When was the Han Dynasty?
Buddhism and Han art
The first big change was that many people in China converted to a new religion, Buddhism. Buddhism got started in India, and the Indian religious men who told Chinese people about Buddhism also showed Chinese artists Buddhist art. Many Chinese artists began to draw pictures of the Buddha and his holy followers, the boddhisatvas, and carve sculptures of them. The style of these Buddhist paintings and sculptures was a lot like Indian art styles.
Paper and Chinese drawing
The other big change was that Chinese scientists invented paper. Instead of painting on silk the way they had in the Zhou and Qin Dynasties, Chinese artists started about this time to use paper (but they still used silk too).
Most of the time, Han painters didn’t use colors in their paintings. They did line drawings instead. They used thick and thin lines to show what was closer and what was farther away.
On the other hand, by the end of the Han Dynasty the old sacrificial bronzes that began in the Shang Dynasty seem to have been losing popularity – artists kept making them, but in the same old shapes, without any new experiments or new ideas.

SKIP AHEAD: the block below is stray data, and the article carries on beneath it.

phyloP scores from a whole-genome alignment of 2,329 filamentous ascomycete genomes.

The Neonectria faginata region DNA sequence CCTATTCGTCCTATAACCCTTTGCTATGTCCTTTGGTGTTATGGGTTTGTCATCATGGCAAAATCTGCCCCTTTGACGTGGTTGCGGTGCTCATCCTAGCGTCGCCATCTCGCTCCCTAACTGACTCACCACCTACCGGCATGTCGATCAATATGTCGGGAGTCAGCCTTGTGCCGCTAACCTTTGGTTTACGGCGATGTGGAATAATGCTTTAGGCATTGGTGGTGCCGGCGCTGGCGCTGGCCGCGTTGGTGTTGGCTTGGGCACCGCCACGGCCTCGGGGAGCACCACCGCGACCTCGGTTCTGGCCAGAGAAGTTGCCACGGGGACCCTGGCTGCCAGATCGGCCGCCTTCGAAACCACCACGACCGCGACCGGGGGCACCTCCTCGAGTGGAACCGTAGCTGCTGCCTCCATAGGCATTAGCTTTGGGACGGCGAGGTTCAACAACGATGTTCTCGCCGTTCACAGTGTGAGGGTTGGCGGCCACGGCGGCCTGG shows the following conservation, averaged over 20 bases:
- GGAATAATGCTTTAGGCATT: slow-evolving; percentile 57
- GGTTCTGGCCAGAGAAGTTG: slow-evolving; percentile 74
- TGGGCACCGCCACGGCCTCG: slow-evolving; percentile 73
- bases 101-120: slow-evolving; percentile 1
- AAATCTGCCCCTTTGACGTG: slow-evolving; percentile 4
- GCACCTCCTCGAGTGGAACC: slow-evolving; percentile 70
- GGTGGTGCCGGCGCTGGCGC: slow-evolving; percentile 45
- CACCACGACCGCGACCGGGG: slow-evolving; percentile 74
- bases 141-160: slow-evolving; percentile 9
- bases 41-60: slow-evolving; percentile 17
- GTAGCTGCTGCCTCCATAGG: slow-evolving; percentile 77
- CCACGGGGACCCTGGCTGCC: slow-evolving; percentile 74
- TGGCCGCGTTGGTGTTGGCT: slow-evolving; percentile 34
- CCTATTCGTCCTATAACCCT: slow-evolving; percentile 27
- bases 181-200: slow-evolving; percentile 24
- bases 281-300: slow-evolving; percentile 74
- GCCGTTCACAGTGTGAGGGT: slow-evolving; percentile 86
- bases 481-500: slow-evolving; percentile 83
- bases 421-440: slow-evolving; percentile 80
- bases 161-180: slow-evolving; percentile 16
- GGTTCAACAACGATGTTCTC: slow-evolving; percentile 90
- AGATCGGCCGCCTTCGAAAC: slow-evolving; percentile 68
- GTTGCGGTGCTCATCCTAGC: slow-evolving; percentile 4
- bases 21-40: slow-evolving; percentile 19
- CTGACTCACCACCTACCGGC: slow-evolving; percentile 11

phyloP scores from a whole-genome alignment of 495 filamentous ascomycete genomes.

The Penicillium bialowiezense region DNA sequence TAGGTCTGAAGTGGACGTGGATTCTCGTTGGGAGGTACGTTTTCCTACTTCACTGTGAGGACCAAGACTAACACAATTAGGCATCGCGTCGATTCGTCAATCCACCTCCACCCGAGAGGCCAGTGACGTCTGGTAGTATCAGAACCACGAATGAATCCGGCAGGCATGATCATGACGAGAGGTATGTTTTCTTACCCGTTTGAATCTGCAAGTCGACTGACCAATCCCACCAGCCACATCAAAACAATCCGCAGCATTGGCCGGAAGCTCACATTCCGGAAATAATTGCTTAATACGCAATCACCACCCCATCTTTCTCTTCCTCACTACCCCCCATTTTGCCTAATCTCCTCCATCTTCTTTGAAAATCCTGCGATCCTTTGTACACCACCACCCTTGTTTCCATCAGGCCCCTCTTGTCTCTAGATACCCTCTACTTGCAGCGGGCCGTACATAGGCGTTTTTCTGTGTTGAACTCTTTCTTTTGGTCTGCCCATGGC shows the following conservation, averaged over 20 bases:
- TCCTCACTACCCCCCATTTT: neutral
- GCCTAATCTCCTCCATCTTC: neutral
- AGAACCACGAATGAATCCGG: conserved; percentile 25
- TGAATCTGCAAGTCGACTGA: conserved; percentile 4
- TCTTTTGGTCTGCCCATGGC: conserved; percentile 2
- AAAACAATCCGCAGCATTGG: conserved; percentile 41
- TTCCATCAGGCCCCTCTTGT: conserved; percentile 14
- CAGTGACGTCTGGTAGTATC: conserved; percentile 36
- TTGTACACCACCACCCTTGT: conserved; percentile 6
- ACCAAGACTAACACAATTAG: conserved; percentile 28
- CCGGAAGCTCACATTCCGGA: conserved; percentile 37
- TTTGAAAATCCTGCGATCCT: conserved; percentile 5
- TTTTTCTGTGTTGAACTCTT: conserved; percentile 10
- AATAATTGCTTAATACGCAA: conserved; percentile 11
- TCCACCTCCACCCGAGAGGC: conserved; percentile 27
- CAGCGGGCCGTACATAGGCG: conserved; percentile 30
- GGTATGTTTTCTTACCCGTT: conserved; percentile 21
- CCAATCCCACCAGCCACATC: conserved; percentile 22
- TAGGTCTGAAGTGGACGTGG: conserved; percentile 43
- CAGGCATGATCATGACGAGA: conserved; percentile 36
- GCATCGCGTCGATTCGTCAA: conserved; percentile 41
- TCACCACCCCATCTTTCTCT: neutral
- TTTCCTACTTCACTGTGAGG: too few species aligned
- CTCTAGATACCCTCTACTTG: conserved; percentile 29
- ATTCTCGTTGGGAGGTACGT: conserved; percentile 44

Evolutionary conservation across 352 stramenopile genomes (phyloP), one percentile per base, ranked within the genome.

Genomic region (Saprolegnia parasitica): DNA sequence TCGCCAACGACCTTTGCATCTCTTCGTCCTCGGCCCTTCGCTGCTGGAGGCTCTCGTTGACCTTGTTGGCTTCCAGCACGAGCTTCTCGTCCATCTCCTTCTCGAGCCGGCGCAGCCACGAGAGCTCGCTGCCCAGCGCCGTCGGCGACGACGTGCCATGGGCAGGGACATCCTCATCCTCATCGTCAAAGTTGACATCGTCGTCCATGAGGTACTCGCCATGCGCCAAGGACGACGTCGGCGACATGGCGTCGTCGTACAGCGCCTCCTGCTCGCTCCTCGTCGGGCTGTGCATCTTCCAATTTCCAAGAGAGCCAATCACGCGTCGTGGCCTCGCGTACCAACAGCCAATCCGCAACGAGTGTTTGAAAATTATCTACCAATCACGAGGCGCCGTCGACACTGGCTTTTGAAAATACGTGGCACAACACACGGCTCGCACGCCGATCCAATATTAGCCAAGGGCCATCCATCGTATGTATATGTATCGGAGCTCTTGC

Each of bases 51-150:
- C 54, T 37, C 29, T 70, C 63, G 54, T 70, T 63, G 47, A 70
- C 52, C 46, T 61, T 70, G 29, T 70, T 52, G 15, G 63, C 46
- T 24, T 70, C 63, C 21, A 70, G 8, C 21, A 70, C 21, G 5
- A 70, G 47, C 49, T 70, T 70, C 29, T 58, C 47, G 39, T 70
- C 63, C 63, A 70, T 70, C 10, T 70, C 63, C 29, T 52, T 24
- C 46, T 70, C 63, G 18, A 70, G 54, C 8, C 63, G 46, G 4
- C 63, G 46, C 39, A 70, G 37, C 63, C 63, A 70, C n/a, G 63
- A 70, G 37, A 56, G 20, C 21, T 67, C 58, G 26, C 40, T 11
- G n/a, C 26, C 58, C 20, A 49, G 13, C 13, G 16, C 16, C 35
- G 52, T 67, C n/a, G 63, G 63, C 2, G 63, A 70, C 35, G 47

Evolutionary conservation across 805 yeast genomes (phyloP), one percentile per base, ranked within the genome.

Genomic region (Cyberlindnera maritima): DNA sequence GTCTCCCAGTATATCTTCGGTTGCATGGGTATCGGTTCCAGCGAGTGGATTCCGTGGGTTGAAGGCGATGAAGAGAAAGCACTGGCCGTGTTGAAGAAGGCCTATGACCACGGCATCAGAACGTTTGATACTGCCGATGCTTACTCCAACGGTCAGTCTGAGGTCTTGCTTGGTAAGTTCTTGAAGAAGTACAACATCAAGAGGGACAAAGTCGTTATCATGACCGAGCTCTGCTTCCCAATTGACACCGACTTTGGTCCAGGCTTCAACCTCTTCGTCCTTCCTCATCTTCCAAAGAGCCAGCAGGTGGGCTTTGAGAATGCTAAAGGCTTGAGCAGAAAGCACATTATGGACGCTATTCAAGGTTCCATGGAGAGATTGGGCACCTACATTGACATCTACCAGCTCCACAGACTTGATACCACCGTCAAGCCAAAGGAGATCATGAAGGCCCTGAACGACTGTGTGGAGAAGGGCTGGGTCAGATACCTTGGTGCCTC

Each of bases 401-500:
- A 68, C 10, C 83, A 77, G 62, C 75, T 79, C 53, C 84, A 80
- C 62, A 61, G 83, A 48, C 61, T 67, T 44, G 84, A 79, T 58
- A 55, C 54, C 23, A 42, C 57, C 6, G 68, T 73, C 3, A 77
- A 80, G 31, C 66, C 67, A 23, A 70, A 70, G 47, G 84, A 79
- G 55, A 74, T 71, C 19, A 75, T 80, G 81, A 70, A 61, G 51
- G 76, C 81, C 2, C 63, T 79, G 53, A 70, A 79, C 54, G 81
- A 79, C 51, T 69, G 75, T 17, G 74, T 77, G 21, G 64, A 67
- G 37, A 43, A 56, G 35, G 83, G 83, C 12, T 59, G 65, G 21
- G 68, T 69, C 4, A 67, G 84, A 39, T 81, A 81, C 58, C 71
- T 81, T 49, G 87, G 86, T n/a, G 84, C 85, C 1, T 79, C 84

Small clay figurines in Han art
Han Dynasty artists did make a lot of very lively small clay figures, both people and animals.
Did you find out what you wanted to know about Han art? Let us know in the comments.
Learn by doing: make a small figure out of clay
Go on to Three Kingdoms period art
The British Museum Book of Chinese Art, by Jessica Rawson and others (1996). Rawson is a curator at the British Museum, and she uses the collection of the British Museum to illustrate this book. Library Journal calls it “easily the best introductory overview of Chinese art to appear in years”.
Art in China (Oxford History of Art Series), by Craig Clunas (1997). Not specifically , but a good introduction to the spirit of Chinese art. Warning: this one is not arranged in chronological order. Instead, it has chapters on sculpture, calligraphy, and so on.
Chinese Buddhist Art, by Patricia Eichenbaum Karetzky (2003) .